LONDON – A British police officer who lied about his membership in a banned neo-Nazi group was sentenced to four years and four months in prison on Friday.
Benjamin Hannam – the UK’s first serving police officer convicted of a terrorist offense, according to Reuters – was convicted at London’s Old Bailey Court for previously being a member of the far-right National Action. The group was banned under UK terrorism laws in 2016.
Hannam, 22, has also been convicted of two cases of fraud and two cases of possession of a document believed to be used by a terrorist. in a process in April. He separately pleaded guilty to owning a naughty picture of a child.
Hannan, who is from north London, was a probation officer with the Metropolitan Police, the largest British police force in the London area.
The court heard during the trial that the Met’s counterterrorism officials had linked him to an online profile active on a right-wing extremist forum, the Iron March, frequented by members of National Action.
Download the NBC News App for breaking news and politics
After the police seized his computer and a USB memory stick, they found that he had visited websites linked to National Action, as well as sites related to the listing of prohibited terrorist organizations in the UK.
Investigators also found a manual on how to seriously injure or kill with a knife, as well as a document from Anders Breivik, the right-wing extremist who killed 77 people in a 2011 terrorist attack in Norway.
Prosecutors said Hannam attended a national action meeting in a London pub in 2016 and attended events through the summer of 2017.
In April 2016, before the national action was banned, another user showed interest in the group and according to the public prosecutor’s office Hannam replied: “Always good for more people, means that we can arrange more things, which is just more fun for everyone!”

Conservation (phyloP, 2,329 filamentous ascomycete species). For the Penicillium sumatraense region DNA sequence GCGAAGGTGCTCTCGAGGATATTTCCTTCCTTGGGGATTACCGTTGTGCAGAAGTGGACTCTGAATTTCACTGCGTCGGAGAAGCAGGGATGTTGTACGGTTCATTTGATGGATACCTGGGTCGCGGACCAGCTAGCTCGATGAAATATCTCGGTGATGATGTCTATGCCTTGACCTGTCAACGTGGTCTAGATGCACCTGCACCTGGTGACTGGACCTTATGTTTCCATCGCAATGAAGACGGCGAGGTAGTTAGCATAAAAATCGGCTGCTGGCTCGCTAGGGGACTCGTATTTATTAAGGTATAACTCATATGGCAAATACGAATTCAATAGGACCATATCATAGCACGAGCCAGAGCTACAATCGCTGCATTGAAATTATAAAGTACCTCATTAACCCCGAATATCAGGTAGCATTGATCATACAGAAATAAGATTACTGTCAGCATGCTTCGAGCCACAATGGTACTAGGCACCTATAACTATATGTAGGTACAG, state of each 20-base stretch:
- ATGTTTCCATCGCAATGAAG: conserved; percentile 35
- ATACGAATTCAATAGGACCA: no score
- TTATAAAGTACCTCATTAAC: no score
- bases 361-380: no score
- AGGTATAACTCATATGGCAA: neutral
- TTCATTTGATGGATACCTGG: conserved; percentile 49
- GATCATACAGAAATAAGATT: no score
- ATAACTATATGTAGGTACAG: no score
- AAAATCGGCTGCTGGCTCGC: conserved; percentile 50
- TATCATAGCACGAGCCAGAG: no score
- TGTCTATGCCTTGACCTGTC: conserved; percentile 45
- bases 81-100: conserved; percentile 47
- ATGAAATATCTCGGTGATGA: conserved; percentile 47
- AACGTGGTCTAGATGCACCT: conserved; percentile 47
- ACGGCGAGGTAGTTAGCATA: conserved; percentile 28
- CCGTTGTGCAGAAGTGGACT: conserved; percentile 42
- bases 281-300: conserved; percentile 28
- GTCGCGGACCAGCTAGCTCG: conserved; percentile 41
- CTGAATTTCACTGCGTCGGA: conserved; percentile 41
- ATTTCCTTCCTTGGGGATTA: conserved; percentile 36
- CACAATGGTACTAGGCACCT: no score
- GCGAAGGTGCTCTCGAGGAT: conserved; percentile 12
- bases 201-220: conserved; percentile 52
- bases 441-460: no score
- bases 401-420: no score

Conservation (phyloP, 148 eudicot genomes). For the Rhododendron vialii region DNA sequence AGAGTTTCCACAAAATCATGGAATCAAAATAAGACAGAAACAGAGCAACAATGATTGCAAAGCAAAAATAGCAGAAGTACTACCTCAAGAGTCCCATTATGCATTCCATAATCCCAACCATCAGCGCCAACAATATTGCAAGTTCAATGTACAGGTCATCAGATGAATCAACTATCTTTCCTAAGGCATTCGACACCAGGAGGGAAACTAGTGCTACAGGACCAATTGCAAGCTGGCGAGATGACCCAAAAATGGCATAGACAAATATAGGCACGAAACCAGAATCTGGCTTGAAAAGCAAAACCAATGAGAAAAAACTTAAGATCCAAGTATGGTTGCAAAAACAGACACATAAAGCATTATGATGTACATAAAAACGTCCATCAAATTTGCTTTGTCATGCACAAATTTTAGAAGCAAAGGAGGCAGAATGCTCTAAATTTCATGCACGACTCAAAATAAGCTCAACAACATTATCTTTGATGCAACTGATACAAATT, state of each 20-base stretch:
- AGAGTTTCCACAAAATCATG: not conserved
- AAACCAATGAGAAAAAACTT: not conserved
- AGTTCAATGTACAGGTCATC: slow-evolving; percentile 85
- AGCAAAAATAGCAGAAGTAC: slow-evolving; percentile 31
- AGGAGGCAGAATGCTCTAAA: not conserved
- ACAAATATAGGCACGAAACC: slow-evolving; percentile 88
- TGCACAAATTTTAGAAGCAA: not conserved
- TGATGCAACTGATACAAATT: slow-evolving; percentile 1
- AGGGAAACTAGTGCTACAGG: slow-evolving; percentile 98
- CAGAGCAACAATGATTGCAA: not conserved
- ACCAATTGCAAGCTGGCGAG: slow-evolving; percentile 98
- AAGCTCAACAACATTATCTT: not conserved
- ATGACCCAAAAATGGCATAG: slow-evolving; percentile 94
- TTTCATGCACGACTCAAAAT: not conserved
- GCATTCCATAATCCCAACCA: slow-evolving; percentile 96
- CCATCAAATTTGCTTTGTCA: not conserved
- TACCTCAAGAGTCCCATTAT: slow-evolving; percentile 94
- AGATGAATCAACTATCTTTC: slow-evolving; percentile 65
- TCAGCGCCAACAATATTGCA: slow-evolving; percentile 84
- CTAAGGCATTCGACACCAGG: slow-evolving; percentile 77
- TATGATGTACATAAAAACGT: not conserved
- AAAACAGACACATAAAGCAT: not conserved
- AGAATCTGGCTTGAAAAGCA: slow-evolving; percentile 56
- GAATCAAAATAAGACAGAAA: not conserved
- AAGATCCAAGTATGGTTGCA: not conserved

The verification forms ask potential officials applying to join the Met if they are associated with far-right groups – Hannam said twice that they are not.
His club appears to have ended before his police training began in 2018, but the police do makes clear That previous involvement would have been enough to disqualify him.
Following the April trial, Jenny Hopkins of the Crown Prosecution Service said, “His lies caught up with him and he was exposed as an individual of deeply racist beliefs who also had extremist publications about the use on a terrorist.”
He was found guilty of gross misconduct at an internal police hearing last week had terminated his contract.
Right-wing terrorism is of increasing concern to UK law enforcement agencies. The Home Office said Potential terrorist cases involving suspected right-wing extremists referred to his specialized terrorism prevention service increased by 22 percent by March 2020.